After 12 seasons in charge of the New York Giants, Tom Coughlin stepped down on Black Monday. At the age of 69, the experienced coach specifically mentioned in his statement that he was not retiring and wanted to carry on working. So, will he get another shot at being an NFL head coach? Our writers David Pruett and David Venables discuss their thoughts on Coughlin’s future in the league.
The league has passed Coughlin by
by David Pruett
Tom Coughlin is finished as a Head Coach in the NFL, or at least he should be. Come kickoff of the 2016 season Coughlin will be 70 years old – and while the adage that ‘age is just a number’ may be true, there are limits. Coughlin is already the oldest Super Bowl winning coach in history – aged 65 in 2011 and will not break that record. There are signs that he is slowing down as well as mistakes have begun to creep into his game management, mistakes that cost the Giants wins this season. Further, while known as a disciplinarian as a coach, his failure to act when Odell Beckham Jr was out of control during the Panthers game this year leaves a stain on that reputation. Then, let’s look at record. Coughlin’s Giants have missed the playoffs in 6 of last 7 seasons – in those seasons recording a cumulative losing record of 55-57! This is despite playing in the NFC East, a division that has in that time only sent one other team as far as the NFC Championship – the Eagles in 2008. Even when they won the Super Bowl they were lucky to even make the playoffs, only getting in on the last day of the season with a 9-7 record. To sum up – if you hire Coughlin, you would be hiring one of the oldest coaches in NFL history, one showing signs of decline and one with a losing record in the last 6 seasons. That is not a recipe for sustained success in the NFL.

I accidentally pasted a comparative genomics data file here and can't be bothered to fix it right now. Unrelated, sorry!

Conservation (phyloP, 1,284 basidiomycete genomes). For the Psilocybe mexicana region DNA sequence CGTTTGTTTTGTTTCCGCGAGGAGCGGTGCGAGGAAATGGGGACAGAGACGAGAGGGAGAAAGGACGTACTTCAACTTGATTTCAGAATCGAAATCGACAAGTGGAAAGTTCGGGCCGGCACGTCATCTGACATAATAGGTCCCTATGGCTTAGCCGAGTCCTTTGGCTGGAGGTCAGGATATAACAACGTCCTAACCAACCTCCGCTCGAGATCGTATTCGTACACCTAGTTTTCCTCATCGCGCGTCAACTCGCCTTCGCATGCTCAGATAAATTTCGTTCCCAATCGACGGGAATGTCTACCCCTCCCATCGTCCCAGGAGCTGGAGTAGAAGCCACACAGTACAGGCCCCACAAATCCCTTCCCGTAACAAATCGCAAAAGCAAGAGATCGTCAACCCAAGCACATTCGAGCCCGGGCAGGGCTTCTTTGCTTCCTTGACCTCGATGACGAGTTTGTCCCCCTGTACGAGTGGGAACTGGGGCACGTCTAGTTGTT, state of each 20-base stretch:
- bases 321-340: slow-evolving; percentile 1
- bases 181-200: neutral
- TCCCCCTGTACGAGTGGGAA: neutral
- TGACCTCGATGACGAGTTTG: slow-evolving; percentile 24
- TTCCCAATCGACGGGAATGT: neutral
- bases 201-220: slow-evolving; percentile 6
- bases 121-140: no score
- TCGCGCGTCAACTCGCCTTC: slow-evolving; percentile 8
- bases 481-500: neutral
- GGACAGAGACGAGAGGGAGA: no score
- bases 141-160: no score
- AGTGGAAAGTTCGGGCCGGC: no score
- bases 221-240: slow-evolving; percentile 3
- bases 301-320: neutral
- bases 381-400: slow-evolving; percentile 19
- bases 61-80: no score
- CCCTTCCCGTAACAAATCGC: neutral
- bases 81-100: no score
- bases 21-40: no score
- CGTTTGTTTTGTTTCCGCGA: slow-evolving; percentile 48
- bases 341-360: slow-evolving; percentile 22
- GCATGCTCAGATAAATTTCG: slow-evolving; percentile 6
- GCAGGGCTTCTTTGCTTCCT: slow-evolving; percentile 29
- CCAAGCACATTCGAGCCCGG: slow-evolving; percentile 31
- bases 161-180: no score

A 2-time Super Bowl winner? He’ll get another shot
by David Venables
Though Coughlin was 60/40 to leave the Giants at the end of the season, I still believe that his availability will come as a surprise to many in the NFL. The fact that he stepped down and expressed his desire to continue coaching was even more telling. Clearly, there’s life in the old dog yet. After all, his resumè speaks for itself: two Super Bowl wins and eight winning seasons while with the Giants, and a 12-7 postseason record. There are not many available coaches out there with the winning experience that Coughlin can bring to the table, as well as being a respected team motivator. Teams in desperate need for a proven, winning coach will jump at the chance to make Coughlin their head coach. Despite that, it will be Coughlin that makes the decision, and I doubt he will go to a team that it’s in dire need of a rebuild (Browns, Titans), or that has an unstable front office (49ers). It is possible that he returns to the NFC East with the Eagles, who would love him to bring success to Philadelphia at the expense of the Giants, or even to the Colts, should they fire Chuck Pagano. Coughlin will coach again, and he will get the choice of the pickings. It is that simple.